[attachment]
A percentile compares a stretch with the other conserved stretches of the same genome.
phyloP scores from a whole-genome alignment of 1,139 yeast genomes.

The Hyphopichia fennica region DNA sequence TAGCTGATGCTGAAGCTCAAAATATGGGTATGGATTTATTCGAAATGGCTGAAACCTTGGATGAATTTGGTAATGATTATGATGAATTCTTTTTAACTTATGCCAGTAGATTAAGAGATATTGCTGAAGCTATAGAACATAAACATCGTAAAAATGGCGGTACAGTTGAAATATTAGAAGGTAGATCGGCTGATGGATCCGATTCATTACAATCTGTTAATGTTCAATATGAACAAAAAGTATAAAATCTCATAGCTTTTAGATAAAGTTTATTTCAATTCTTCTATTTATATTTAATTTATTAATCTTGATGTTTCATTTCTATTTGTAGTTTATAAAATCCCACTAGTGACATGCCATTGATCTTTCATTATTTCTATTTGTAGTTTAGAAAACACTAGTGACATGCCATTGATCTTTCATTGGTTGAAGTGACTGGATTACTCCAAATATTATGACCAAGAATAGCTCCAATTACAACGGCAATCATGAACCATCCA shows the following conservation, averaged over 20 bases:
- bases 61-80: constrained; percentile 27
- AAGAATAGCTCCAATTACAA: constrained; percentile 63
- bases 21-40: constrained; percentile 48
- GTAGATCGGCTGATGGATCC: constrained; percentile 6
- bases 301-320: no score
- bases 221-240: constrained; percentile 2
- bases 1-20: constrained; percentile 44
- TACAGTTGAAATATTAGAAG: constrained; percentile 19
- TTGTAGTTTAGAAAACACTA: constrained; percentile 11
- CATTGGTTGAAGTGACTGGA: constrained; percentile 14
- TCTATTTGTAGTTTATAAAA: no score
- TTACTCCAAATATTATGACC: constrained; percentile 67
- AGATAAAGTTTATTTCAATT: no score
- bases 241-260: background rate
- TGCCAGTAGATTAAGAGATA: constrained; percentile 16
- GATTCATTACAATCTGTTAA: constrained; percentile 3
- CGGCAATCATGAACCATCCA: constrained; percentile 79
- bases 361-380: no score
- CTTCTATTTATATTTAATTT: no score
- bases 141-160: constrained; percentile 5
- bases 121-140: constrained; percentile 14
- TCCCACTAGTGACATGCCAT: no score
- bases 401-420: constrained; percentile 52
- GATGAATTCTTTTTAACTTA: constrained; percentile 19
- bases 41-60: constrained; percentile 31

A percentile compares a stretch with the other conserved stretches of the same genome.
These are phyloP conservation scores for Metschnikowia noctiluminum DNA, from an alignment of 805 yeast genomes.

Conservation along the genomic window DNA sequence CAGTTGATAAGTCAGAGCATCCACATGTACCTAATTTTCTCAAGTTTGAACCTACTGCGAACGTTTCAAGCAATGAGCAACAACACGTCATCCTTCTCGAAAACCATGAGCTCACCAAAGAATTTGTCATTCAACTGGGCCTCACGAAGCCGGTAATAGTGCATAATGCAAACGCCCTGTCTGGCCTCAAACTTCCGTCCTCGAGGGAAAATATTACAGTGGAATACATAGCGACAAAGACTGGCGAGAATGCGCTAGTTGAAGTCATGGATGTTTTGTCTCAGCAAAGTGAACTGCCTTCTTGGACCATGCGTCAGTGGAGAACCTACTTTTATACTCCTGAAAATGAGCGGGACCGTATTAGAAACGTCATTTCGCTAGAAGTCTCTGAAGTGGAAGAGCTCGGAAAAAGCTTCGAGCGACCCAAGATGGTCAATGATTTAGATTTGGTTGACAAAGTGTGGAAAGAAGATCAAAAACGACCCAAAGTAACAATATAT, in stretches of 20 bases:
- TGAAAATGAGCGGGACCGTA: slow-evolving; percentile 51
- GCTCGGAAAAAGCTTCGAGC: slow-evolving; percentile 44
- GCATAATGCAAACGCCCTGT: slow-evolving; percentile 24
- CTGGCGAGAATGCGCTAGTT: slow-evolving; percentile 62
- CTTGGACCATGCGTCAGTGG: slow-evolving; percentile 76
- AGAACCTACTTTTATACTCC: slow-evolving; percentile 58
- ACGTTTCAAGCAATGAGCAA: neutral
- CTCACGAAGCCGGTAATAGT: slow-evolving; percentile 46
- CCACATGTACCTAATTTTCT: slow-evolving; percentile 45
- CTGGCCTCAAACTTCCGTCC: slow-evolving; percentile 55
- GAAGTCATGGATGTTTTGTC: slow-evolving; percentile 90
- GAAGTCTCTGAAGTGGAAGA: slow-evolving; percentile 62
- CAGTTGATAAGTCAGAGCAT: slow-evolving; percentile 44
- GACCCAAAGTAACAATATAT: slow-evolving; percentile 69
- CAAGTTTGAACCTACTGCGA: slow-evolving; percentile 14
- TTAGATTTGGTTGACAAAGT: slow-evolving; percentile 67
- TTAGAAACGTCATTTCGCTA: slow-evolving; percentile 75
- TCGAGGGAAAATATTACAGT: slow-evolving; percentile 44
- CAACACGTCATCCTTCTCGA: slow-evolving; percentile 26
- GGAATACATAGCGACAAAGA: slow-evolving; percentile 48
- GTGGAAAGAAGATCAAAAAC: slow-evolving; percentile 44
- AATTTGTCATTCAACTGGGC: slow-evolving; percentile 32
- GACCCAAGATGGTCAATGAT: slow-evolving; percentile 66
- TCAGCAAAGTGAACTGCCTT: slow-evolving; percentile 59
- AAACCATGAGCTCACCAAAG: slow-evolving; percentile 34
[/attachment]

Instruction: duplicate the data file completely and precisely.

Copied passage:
A percentile compares a stretch with the other conserved stretches of the same genome.
phyloP scores from a whole-genome alignment of 1,139 yeast genomes.

The Hyphopichia fennica region DNA sequence TAGCTGATGCTGAAGCTCAAAATATGGGTATGGATTTATTCGAAATGGCTGAAACCTTGGATGAATTTGGTAATGATTATGATGAATTCTTTTTAACTTATGCCAGTAGATTAAGAGATATTGCTGAAGCTATAGAACATAAACATCGTAAAAATGGCGGTACAGTTGAAATATTAGAAGGTAGATCGGCTGATGGATCCGATTCATTACAATCTGTTAATGTTCAATATGAACAAAAAGTATAAAATCTCATAGCTTTTAGATAAAGTTTATTTCAATTCTTCTATTTATATTTAATTTATTAATCTTGATGTTTCATTTCTATTTGTAGTTTATAAAATCCCACTAGTGACATGCCATTGATCTTTCATTATTTCTATTTGTAGTTTAGAAAACACTAGTGACATGCCATTGATCTTTCATTGGTTGAAGTGACTGGATTACTCCAAATATTATGACCAAGAATAGCTCCAATTACAACGGCAATCATGAACCATCCA shows the following conservation, averaged over 20 bases:
- bases 61-80: constrained; percentile 27
- AAGAATAGCTCCAATTACAA: constrained; percentile 63
- bases 21-40: constrained; percentile 48
- GTAGATCGGCTGATGGATCC: constrained; percentile 6
- bases 301-320: no score
- bases 221-240: constrained; percentile 2
- bases 1-20: constrained; percentile 44
- TACAGTTGAAATATTAGAAG: constrained; percentile 19
- TTGTAGTTTAGAAAACACTA: constrained; percentile 11
- CATTGGTTGAAGTGACTGGA: constrained; percentile 14
- TCTATTTGTAGTTTATAAAA: no score
- TTACTCCAAATATTATGACC: constrained; percentile 67
- AGATAAAGTTTATTTCAATT: no score
- bases 241-260: background rate
- TGCCAGTAGATTAAGAGATA: constrained; percentile 16
- GATTCATTACAATCTGTTAA: constrained; percentile 3
- CGGCAATCATGAACCATCCA: constrained; percentile 79
- bases 361-380: no score
- CTTCTATTTATATTTAATTT: no score
- bases 141-160: constrained; percentile 5
- bases 121-140: constrained; percentile 14
- TCCCACTAGTGACATGCCAT: no score
- bases 401-420: constrained; percentile 52
- GATGAATTCTTTTTAACTTA: constrained; percentile 19
- bases 41-60: constrained; percentile 31

A percentile compares a stretch with the other conserved stretches of the same genome.
These are phyloP conservation scores for Metschnikowia noctiluminum DNA, from an alignment of 805 yeast genomes.

Conservation along the genomic window DNA sequence CAGTTGATAAGTCAGAGCATCCACATGTACCTAATTTTCTCAAGTTTGAACCTACTGCGAACGTTTCAAGCAATGAGCAACAACACGTCATCCTTCTCGAAAACCATGAGCTCACCAAAGAATTTGTCATTCAACTGGGCCTCACGAAGCCGGTAATAGTGCATAATGCAAACGCCCTGTCTGGCCTCAAACTTCCGTCCTCGAGGGAAAATATTACAGTGGAATACATAGCGACAAAGACTGGCGAGAATGCGCTAGTTGAAGTCATGGATGTTTTGTCTCAGCAAAGTGAACTGCCTTCTTGGACCATGCGTCAGTGGAGAACCTACTTTTATACTCCTGAAAATGAGCGGGACCGTATTAGAAACGTCATTTCGCTAGAAGTCTCTGAAGTGGAAGAGCTCGGAAAAAGCTTCGAGCGACCCAAGATGGTCAATGATTTAGATTTGGTTGACAAAGTGTGGAAAGAAGATCAAAAACGACCCAAAGTAACAATATAT, in stretches of 20 bases:
- TGAAAATGAGCGGGACCGTA: slow-evolving; percentile 51
- GCTCGGAAAAAGCTTCGAGC: slow-evolving; percentile 44
- GCATAATGCAAACGCCCTGT: slow-evolving; percentile 24
- CTGGCGAGAATGCGCTAGTT: slow-evolving; percentile 62
- CTTGGACCATGCGTCAGTGG: slow-evolving; percentile 76
- AGAACCTACTTTTATACTCC: slow-evolving; percentile 58
- ACGTTTCAAGCAATGAGCAA: neutral
- CTCACGAAGCCGGTAATAGT: slow-evolving; percentile 46
- CCACATGTACCTAATTTTCT: slow-evolving; percentile 45
- CTGGCCTCAAACTTCCGTCC: slow-evolving; percentile 55
- GAAGTCATGGATGTTTTGTC: slow-evolving; percentile 90
- GAAGTCTCTGAAGTGGAAGA: slow-evolving; percentile 62
- CAGTTGATAAGTCAGAGCAT: slow-evolving; percentile 44
- GACCCAAAGTAACAATATAT: slow-evolving; percentile 69
- CAAGTTTGAACCTACTGCGA: slow-evolving; percentile 14
- TTAGATTTGGTTGACAAAGT: slow-evolving; percentile 67
- TTAGAAACGTCATTTCGCTA: slow-evolving; percentile 75
- TCGAGGGAAAATATTACAGT: slow-evolving; percentile 44
- CAACACGTCATCCTTCTCGA: slow-evolving; percentile 26
- GGAATACATAGCGACAAAGA: slow-evolving; percentile 48
- GTGGAAAGAAGATCAAAAAC: slow-evolving; percentile 44
- AATTTGTCATTCAACTGGGC: slow-evolving; percentile 32
- GACCCAAGATGGTCAATGAT: slow-evolving; percentile 66
- TCAGCAAAGTGAACTGCCTT: slow-evolving; percentile 59
- AAACCATGAGCTCACCAAAG: slow-evolving; percentile 34